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Python – Function

A function is a group of related statements or commands that performs a specific task. Functions help break our program into smaller and modular chunks. As our program grows larger and larger, functions make it more organized and manageable. It avoids repetition and makes the code reusable. It only runs when it is called.


def function_name(parameters):

You can pass data, known as parameters, into a function. The terms parameter and argument can be used for the same thing: information that are passed into a function. A parameter is the variable listed inside the parentheses in the function definition. An argument is the value that is sent to the function when it is called. By default, a function must be called with the correct number of arguments. Meaning that if your function expects 2 arguments, you have to call the function with 2 arguments, not more, and not less.

A function can return data as a result.

def function_name(parameters):
    return value;

Arbitrary Arguments with *args

If you do not know how many arguments that will be passed into your function, add a * before the parameter name in the function definition. This way the function will receive a tuple of arguments, and can access the items accordingly

def print_profile(*profile):
    print(f'name: {profile[0]}, age: {profile[1]}')

print_profile("Folau", 30)

You can also send arguments with the key = value syntax. This way the order of the arguments does not matter.

def say_hi(name):
    print(f'Hi {name}')


Arbitrary Keyword Arguments with **

If you do not know how many keyword arguments that will be passed into your function, add two asterisk: ** before the parameter name in the function definition. This way the function will receive a dictionary of arguments, and can access the items accordingly

def print_user(**user):
    print(f'name: {user["name"]}, age: {user["age"]}')


How to call a function?

Once we have defined a function, we can call it from another function, program or even the Python prompt. To call a function, use the function name followed by parenthesis

def say_hi(name):
    print(f'hi {name}')


The pass statement

function definitions cannot be empty, but if you for some reason have a function definition with no content, put in the pass statement to avoid getting an error.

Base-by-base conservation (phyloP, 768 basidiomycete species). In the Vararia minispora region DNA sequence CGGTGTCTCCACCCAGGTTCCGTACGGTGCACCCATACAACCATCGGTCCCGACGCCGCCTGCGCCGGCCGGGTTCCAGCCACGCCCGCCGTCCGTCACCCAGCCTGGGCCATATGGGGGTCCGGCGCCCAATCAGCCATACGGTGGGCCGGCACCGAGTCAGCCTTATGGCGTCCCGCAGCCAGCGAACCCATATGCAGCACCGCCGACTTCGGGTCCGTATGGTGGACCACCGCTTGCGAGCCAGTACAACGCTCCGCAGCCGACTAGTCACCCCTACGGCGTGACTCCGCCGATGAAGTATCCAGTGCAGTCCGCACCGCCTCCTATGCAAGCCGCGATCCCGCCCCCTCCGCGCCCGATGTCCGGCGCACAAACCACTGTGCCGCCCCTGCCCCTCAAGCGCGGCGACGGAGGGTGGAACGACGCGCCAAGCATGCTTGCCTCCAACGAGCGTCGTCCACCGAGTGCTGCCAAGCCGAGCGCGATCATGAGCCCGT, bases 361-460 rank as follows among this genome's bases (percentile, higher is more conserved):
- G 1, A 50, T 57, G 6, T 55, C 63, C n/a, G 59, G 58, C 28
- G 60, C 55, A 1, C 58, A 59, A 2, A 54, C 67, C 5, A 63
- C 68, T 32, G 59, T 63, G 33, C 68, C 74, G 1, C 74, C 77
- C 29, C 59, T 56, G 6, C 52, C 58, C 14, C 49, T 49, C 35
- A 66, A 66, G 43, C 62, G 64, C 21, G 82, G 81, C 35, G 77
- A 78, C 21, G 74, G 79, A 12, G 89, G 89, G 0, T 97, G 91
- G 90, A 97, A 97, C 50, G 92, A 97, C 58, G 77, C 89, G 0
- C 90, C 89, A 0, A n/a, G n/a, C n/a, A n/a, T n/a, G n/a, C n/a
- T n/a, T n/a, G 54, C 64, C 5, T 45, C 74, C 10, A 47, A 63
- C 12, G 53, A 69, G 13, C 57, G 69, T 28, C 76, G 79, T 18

def say_hi():



Lambda is an anonymous function that is defined without a name. Lambda functions are defined using the lambda keyword. A lambda function can take any number of arguments, but can only have one expression.


lambda arguments: expression

The expression is evaluated and returned. Lambda functions can be used wherever function objects are required.

doubleNumber = lambda num : num * 2

multiply = lambda num1, num2 : num1 * num2

# Lambda function
doubledNum = doubleNumber(3);
print(doubledNum) # 6

# Lambda function
result = multiply(3,3);
print(result)# 9

Uses of Lambda

We use lambda functions when we require a nameless function for a short period of time. We generally use it as an argument to a higher-order function (a function that takes in other functions as arguments). Lambda functions are used along with built-in functions like filter()map() etc.

numbers = [1,2,3,4,5,6]
new_numbers = list(filter(lambda x: (x%2==0), numbers))
print(f'{new_numbers}') #[2, 4, 6]



Modules refer to a file containing Python statements and definitions. A file containing Python code, for example:, is called a module, and its module name would be user. We use modules to break down large programs into small manageable and organized files. Furthermore, modules provide reusability of code. We can define our most used functions in a module and import it, instead of copying their definitions into different programs.

How to use a module?

We can import the definitions inside a module to another module or the interactive interpreter in Python. We use the import keyword to do this. To import our previously defined module user, we type the following in the Python prompt. Using the module name we can access the function using the dot . operator

import user


Python has tons of standard modules. You can check out the full list of Python standard modules and their use cases. These files are in the Lib directory inside the location where you installed Python.

Import but rename or give it alias

import user as u

from module import statement

# just one function
from user import say_hi

# import all functions